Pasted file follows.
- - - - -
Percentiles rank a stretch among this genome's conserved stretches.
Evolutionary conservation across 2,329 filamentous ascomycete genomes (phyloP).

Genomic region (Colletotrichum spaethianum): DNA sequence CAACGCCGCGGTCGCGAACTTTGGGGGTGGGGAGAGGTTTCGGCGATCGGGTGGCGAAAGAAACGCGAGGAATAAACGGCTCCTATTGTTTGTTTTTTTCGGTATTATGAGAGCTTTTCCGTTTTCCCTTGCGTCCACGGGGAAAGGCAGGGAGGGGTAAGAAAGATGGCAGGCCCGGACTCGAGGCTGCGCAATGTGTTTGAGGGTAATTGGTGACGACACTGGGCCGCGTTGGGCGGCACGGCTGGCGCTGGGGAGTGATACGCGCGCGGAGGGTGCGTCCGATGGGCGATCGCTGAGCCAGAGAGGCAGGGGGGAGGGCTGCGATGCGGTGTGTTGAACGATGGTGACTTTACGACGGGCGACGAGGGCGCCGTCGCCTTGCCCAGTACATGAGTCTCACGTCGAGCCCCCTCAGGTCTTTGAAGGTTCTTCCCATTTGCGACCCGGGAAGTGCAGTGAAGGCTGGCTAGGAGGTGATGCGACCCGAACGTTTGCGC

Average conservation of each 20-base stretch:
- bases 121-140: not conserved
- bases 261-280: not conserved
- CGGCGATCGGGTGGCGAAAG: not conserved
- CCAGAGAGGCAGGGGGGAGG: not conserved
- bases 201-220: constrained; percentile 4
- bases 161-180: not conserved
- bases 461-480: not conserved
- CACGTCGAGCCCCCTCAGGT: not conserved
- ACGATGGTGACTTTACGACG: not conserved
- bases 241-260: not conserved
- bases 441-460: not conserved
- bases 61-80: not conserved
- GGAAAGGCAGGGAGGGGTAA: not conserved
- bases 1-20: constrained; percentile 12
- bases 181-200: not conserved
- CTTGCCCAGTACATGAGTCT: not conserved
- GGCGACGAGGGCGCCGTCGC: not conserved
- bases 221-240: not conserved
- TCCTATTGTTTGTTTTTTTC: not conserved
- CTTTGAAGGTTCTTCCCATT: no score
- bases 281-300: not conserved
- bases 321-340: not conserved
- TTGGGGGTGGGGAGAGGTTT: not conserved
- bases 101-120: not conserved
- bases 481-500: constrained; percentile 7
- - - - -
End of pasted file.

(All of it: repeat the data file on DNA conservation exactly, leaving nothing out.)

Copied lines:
Percentiles rank a stretch among this genome's conserved stretches.
Evolutionary conservation across 2,329 filamentous ascomycete genomes (phyloP).

Genomic region (Colletotrichum spaethianum): DNA sequence CAACGCCGCGGTCGCGAACTTTGGGGGTGGGGAGAGGTTTCGGCGATCGGGTGGCGAAAGAAACGCGAGGAATAAACGGCTCCTATTGTTTGTTTTTTTCGGTATTATGAGAGCTTTTCCGTTTTCCCTTGCGTCCACGGGGAAAGGCAGGGAGGGGTAAGAAAGATGGCAGGCCCGGACTCGAGGCTGCGCAATGTGTTTGAGGGTAATTGGTGACGACACTGGGCCGCGTTGGGCGGCACGGCTGGCGCTGGGGAGTGATACGCGCGCGGAGGGTGCGTCCGATGGGCGATCGCTGAGCCAGAGAGGCAGGGGGGAGGGCTGCGATGCGGTGTGTTGAACGATGGTGACTTTACGACGGGCGACGAGGGCGCCGTCGCCTTGCCCAGTACATGAGTCTCACGTCGAGCCCCCTCAGGTCTTTGAAGGTTCTTCCCATTTGCGACCCGGGAAGTGCAGTGAAGGCTGGCTAGGAGGTGATGCGACCCGAACGTTTGCGC

Average conservation of each 20-base stretch:
- bases 121-140: not conserved
- bases 261-280: not conserved
- CGGCGATCGGGTGGCGAAAG: not conserved
- CCAGAGAGGCAGGGGGGAGG: not conserved
- bases 201-220: constrained; percentile 4
- bases 161-180: not conserved
- bases 461-480: not conserved
- CACGTCGAGCCCCCTCAGGT: not conserved
- ACGATGGTGACTTTACGACG: not conserved
- bases 241-260: not conserved
- bases 441-460: not conserved
- bases 61-80: not conserved
- GGAAAGGCAGGGAGGGGTAA: not conserved
- bases 1-20: constrained; percentile 12
- bases 181-200: not conserved
- CTTGCCCAGTACATGAGTCT: not conserved
- GGCGACGAGGGCGCCGTCGC: not conserved
- bases 221-240: not conserved
- TCCTATTGTTTGTTTTTTTC: not conserved
- CTTTGAAGGTTCTTCCCATT: no score
- bases 281-300: not conserved
- bases 321-340: not conserved
- TTGGGGGTGGGGAGAGGTTT: not conserved
- bases 101-120: not conserved
- bases 481-500: constrained; percentile 7